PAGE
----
Here’s a common query I get from many of you out there and this time, instead of only responding to the person writing to me, I would like to share it with all of you.
The answer to this dough and rising issue is one that I know so many challah bakers need to know:
I make challot because both my kids (ages 3 and 1) are allergic to egg and the shop bought ones usually have egg in them. My recipe uses fresh yeast, and then all the usual ingredients except eggs.
I made some today, left the dough to rise for a little over 3 hours as I had to go out and it rose beautifully (see photo) and was very airy.
I knocked it back, shaped the loaves, and left them to rise again for about an hour.
This is when the problem occurs. After they have been baked they never rise more than about an inch. They expand outwards but not upwards. I am sure there isn’t a problem with the yeast as the dough always rises brilliantly when left before shaping but just doesn’t rise again after shaping and I don’t know what I’m doing wrong. I’d really appreciate any advice you can give.
Answer from Tamar Ansh:
Hi and thanks for writing in! Your problem is not really that uncommon – it happens to lots of people. Here’s what I think is most likely the issue.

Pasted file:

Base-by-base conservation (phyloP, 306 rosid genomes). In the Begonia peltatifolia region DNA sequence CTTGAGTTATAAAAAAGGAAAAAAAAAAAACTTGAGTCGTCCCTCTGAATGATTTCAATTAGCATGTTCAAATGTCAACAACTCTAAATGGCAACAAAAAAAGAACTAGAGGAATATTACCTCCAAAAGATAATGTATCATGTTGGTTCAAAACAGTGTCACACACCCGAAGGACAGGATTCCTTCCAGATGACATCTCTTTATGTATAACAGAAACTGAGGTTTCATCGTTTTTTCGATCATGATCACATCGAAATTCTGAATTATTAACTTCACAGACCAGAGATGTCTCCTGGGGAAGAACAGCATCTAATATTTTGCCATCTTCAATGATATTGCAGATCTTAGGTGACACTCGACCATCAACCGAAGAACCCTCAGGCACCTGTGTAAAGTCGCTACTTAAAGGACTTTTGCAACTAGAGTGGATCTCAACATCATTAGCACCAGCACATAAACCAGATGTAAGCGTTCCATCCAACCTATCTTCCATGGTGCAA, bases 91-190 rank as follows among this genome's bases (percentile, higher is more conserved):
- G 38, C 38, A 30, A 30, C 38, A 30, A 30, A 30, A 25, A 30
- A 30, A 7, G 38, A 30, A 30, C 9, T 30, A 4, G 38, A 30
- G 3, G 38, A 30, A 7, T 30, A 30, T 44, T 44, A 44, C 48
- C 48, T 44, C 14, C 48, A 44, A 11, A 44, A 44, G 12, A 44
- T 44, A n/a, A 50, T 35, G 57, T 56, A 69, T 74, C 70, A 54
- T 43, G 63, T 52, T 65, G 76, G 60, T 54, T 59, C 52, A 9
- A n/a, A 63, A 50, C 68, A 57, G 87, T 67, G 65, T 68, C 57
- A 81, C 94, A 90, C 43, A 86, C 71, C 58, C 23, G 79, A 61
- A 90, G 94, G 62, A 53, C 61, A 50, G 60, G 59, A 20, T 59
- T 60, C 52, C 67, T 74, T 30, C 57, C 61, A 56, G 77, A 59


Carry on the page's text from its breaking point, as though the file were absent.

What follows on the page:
Your dough is a bit too loose, and too wet. While this will yes net you airier challahs and those that rise a lot, you need to put a bit more flour into your dough so it will hold its shape after rising. I suggest adding in another half cup to a full cup of flour to your dough when you are preparing it.
If this makes the dough too tough, add in a bit more liquid again although not too much and also a bit more oil. Your final dough should be smooth and elastic feeling without being too sticky and too soft.
Try this tip and let me know if it works for you. This way, when you go to shape (re: braid, plait) your challah it will hold it’s shape better. It should also be easier to shape without sticking to your hands or work surface, and it will also rise upwards as well as outwards, thereby giving you a higher challah.
Another solution that I know helps a lot of people is to use a “challah pan”, which is an oval shaped pan that comes in many different sizes to accommodate small to very large challahs. This way your challah cannot spread out, it is forced to rise upwards. (I do sell these pans in Jerusalem, not for overseas shipping though, if anyone is interested.)
Have a great Shabbos and happy challah baking.